Chinchillas are a unique and loving family pet to own and certainly deserve a spot as one of the best pets a family can choose to adopt.
Chinchillas also have a unique background and history.
Today, I wanted to shift gears compared to my typical blogs and discuss some fun facts about chinchillas and discuss some frequent questions I see arise.
Where do chinchillas come from?
I’ve owned a chinchilla for more than 2 years, and naturally, I was curious about this topic as well, so I decided to educate myself.
Here’s what I can tell you on this topic.
So, where do chinchillas come from? Chinchillas are considered crepuscular rodents of the parvorder caviomorpha. Chinchillas are native to the Andes mountains in South America and have two species. The chinchilla and the chinchilla lanigera.
That’s the boring but scientific and correct answer to the question.
I also want to touch on other fundamental questions and have a bit of chinchilla history time today.
Directly below, you will notice that I’ve created easy to navigate links that will allow you to skip to any specific section of this post that you desire to learn more about.
Here’s what I intend on covering in today’s post:
- Chinchilla Origin and Natural Habitat
- Where Do Chinchillas Live in The Wild?
- Are Chinchillas Endangered?
- When Did Chinchillas Become Endangered?
- How Many Chinchillas Are Left in The Wild?
- Do We Still Hunt Chinchillas?
- Final Thoughts
As stated previously, if you need to jump around, feel free to use the links directly above.
Otherwise, if you have 2-minutes, relax and check out the meat and potatoes of this post.
Here’s what you need to know.
Chinchilla Origin and Natural Habitat
As stated previously, chinchilla’s have two species and is from the Andes Mountains in South America.
Chinchillas are known to run in herds and are used to high elevation.
An interesting fact to know is that chinchillas have the densest fur of all land mammals.
Chinchillas do their best to survive in the wild by hiding in dark places such as between rocks.
Chinchilla herds at one point in time could range from 14 chinchillas all the way up to 100.
Where Do Chinchillas Live in The Wild?
Chinchillas in the wild must get creative in order to survive.
They are heavily hunted species by other predatory animals.
For quite some time, even us, the humans, use to hunt chinchillas specifically for the ability to create beautiful soft fur coats.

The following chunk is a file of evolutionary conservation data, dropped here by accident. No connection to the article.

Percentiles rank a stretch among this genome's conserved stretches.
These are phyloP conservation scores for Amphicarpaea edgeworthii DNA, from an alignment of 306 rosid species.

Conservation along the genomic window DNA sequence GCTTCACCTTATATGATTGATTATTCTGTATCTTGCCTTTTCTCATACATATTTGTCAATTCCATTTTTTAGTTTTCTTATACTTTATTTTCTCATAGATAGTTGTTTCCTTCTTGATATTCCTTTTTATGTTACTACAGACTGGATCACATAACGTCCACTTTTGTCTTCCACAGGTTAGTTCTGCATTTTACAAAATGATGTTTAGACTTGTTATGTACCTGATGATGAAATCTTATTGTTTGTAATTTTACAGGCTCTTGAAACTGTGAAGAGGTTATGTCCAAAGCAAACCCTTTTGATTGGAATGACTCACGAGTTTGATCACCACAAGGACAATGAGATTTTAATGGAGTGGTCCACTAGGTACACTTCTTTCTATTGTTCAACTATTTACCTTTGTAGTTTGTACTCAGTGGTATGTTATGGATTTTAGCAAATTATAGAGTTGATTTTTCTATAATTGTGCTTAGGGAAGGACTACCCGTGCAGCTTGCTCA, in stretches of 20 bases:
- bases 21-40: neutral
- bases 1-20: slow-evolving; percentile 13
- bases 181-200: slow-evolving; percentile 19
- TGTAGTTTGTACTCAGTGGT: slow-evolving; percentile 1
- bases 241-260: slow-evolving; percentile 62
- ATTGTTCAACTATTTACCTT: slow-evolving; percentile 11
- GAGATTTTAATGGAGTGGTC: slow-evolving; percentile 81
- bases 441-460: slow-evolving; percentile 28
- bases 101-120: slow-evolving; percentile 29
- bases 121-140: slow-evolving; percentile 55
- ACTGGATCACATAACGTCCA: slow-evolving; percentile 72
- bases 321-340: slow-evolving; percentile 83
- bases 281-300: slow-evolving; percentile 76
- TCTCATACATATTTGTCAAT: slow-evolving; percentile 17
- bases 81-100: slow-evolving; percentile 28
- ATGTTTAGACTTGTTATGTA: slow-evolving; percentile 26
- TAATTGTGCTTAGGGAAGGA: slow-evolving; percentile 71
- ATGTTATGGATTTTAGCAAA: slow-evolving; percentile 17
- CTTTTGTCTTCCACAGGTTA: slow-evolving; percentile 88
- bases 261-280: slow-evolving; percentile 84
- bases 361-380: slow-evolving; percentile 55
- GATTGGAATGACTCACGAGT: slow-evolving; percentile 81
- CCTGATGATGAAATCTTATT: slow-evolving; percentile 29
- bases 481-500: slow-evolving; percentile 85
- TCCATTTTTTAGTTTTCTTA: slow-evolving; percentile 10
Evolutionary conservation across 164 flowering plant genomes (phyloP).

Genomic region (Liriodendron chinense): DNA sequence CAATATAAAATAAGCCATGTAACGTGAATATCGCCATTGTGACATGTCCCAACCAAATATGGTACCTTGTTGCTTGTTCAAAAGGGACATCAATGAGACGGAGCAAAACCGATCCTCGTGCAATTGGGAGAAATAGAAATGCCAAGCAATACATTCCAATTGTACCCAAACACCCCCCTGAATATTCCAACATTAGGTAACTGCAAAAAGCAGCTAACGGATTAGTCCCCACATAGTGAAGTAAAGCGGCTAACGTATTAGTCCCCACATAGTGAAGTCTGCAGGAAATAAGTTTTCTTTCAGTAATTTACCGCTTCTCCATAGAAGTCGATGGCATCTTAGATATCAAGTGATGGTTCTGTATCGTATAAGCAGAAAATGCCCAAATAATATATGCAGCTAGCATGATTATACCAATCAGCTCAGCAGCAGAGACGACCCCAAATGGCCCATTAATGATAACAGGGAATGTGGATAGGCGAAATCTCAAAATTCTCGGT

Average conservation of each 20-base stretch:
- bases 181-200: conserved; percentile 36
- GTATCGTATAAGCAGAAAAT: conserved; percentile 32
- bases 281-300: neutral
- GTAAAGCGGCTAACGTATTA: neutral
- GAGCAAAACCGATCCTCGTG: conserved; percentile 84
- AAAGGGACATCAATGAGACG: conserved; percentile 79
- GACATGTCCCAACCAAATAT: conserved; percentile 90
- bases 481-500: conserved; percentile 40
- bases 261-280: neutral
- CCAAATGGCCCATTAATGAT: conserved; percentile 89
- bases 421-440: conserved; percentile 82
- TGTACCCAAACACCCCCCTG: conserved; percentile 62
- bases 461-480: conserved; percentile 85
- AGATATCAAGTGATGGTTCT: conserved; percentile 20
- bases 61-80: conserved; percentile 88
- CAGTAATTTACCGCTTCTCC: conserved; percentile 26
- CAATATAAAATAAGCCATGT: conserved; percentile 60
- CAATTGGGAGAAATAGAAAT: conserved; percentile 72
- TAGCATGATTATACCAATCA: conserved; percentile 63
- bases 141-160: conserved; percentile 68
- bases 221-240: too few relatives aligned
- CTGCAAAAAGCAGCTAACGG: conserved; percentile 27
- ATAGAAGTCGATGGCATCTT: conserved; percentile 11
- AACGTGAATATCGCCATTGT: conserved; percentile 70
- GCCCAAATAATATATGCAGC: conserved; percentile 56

Chinchillas have unique abilities to jump.
Additionally, they can climb and run relatively fast.
This helps in some fashion to remain safe, but in the wild, chinchillas must live and hide in areas such as crevices of rocks and other dark and tough to access places.
Any of us who own a pet chinchilla can likely state that this behavior shows quickly, and our pet chinchillas are also masters of finding clever places to sit and hide.
It naturally makes them feel safe and how their brains are programmed to operate.
It helps them feel as if they have a safe and dark place to relax in the case; they begin to feel stressed.
I have a post about choosing one of the best chinchilla hammocks here if you need further information on that topic.
Are Chinchillas Endangered?
In 2019, chinchillas are listed as “endangered” but are no longer considered “critically endangered.”
At one point, chinchillas were at a point of near extinction due to the heavy hunting.
Don’t worry, my friends, domestic chinchillas continue to remain a popular family pet and continue to be bred with frequency.
When Did Chinchillas Become Endangered?
Chinchillas became endangered for the two reasons we have already discussed in this post.
First, they are the hunted species in the wild.
Predators target chinchillas for food.
A Chinchilla falls at the bottom of the food chain.
Additionally, chinchillas were hunted for their dense fur in order to create coats and other clothing for more than 100 years.
It’s a sad story for us that owns one of these friendly pets, but it’s the truth.
How Many Chinchillas Are Left in The Wild?
No data is currently available for how many chinchillas remain living in the wild.
The most accurate data available is that over the past 20 years, the population of chinchillas has decreased by 36%.
However, many states that the population is beginning to slowly recover in certain regions of the world due to now being a protected species and reproducing.
Do We Still Hunt Chinchillas?
No, chinchillas are not legally hunted due to be a protected species.
However, we can’t accurately give numbers as to how many individuals still illegally poach chinchillas for their fur.
While It’s sad that the population of wild chinchillas has decreased so massively over the years, it’s at least somewhat good news that the population is beginning to recover slowly.
It’s also great news that reputable and ethical domestic chinchilla breeders will likely be around for the foreseeable future.
Chinchillas are social creatures that deserve a great home.
How Do You Feel About Chinchillas and Their Prior History?
Do you have any other facts to share with the readers or any comments to pose to the community?
Be sure to share your stories, thoughts, and concerns by dropping a comment below.
As always, Chili and I appreciate you stopping by.
Thanks again, and we will see you next time.